A weak US response to the recent upsurge in China's prosecution of human rights activists could embolden Beijing to take a more militant attitude toward Taiwan, two Washington-based human rights campaigners said on Friday.
The campaigners are Wei Jing-sheng (魏京生), a Chinese dissident who spent nearly 15 years in prison for criticizing the Chinese Communist Party in the late 1970s, and Morton Sklar, executive director of the World Organization for Human Rights USA, which takes legal action against human rights violators.
Wei and Sklar made their comments as China imposed a sentence of more than four years on a blind human rights lawyer, Chen Guang-cheng (陳光誠), and a three year sentence on a New York Times reporter, Zhao Yan (趙岩).
Wei and Sklar hit out at the State Department and the Bush administration for their "failure" to raise strenuous objections to those two prosecutions and to the overall crackdown on human rights in China generally.
"The human rights issue and the issue across the [Taiwan] Strait are tightly related," Wei said in remarks translated into English.
"When the international community reduces its pressure on China regarding human rights issues and arms proliferation, then you can see that the communist regime is moving forward in this regard about `liberating' Taiwan in a military way," he said, using the Chinese term for unification with Taiwan.
"On the contrary, if the international community puts more pressure on China regarding human rights violations and proliferation issues, then China has to put aside its plans [on] the Taiwan issue," Wei said.
"So, the US government's standing back in condemning the Chinese government's human rights record is a very dangerous act, which probably means encouraging the Chinese government to move forward in its military expansion [against Taiwan]," he said.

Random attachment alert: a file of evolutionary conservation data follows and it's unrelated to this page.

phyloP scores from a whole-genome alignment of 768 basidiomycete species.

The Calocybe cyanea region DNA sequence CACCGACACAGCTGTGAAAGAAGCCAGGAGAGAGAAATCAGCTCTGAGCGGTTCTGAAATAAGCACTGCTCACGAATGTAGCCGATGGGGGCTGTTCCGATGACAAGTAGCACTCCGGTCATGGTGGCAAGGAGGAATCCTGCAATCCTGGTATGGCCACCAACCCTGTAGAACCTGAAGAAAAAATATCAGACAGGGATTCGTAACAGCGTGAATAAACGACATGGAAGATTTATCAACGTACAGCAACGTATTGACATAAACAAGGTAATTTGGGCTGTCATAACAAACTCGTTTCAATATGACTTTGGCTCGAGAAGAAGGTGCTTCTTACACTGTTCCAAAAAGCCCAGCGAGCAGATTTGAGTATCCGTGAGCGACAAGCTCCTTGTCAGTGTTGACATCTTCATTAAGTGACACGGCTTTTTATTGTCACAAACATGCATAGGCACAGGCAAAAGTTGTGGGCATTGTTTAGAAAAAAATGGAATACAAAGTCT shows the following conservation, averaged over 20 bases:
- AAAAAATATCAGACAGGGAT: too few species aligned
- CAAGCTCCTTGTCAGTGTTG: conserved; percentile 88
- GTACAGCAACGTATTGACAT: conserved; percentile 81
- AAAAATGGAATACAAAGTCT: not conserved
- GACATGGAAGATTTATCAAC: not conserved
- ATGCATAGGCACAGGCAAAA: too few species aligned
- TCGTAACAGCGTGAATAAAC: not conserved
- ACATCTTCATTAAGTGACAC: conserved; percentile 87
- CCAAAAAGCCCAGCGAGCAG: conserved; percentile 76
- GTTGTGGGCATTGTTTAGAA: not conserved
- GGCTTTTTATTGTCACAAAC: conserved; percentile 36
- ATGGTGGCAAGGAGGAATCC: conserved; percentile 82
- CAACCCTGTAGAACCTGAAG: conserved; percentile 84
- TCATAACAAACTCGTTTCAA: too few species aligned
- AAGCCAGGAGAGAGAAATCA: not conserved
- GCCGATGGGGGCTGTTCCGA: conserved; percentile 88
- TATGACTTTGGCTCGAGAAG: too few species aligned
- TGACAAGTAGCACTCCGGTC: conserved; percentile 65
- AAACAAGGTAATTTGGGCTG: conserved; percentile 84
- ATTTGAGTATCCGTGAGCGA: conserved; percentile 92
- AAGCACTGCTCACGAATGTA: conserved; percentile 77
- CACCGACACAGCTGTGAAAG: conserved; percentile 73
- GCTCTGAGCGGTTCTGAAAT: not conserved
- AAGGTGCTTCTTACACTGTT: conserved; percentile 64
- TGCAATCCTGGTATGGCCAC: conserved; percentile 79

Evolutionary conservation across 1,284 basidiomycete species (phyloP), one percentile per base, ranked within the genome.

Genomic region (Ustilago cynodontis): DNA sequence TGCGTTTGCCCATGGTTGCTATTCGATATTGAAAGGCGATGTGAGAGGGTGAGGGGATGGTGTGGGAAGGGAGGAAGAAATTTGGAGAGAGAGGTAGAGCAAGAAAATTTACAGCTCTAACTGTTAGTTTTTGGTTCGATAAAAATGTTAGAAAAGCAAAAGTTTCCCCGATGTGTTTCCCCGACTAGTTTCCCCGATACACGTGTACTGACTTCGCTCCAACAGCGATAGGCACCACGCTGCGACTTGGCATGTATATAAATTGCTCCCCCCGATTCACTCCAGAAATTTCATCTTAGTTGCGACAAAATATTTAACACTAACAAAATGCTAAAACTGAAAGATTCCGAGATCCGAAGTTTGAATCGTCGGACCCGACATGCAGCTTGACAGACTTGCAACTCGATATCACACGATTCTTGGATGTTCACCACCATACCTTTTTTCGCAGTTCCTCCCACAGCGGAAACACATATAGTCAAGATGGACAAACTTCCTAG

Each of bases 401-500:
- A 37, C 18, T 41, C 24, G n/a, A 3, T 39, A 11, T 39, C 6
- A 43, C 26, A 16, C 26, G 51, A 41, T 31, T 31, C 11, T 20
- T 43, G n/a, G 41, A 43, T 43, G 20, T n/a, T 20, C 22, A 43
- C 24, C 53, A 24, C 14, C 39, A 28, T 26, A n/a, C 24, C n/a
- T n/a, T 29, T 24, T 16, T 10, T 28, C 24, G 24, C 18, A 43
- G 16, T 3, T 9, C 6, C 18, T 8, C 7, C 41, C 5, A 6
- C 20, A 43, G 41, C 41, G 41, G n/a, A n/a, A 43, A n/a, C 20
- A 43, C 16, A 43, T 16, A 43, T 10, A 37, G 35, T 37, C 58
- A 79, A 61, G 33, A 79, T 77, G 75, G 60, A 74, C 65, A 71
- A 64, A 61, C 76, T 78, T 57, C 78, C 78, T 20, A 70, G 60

"There is very little doubt that, by failing to speak out against the government of China's human rights abuses more forcefully, our position is weakened as it relates to the belief that we are serious about the support that we provide and have provided for many years to the government of Taipei," he said.
"We should be pointing out to the US government that failure to speak out against human rights abuses by the government of China is, in fact, negatively affecting our foreign policy in terms of our support of Taiwan," he said.
Wei and Sklar made their comments after speaking at a Falun Gong press conference to protest the reported arrest last week of Gao Zhisheng (高智晟), a prominent attorney who has represented several Falun Gong defendants in the past.
Sklar complained that the US had not pushed China sufficiently to get Beijing to improve human rights conditions. Noting Washington's reliance on Beijing for support on such issues as Iraq, Iran, Lebanon and North Korea, Sklar said that the US government "has taken a very negative position in terms of supporting the rights of those being persecuted" in China.
Meanwhile, the US State Department said the US was "disturbed" by the prison sentence imposed on Chen and the detention of his lawyers before his trial, which had prevented them from defending him.
A department official said the administration is "concerned" that Chen's arrest and Gao's detention "appear part of a larger pattern of official harassment of individuals working to advocate for the legal rights of their fellow citizens."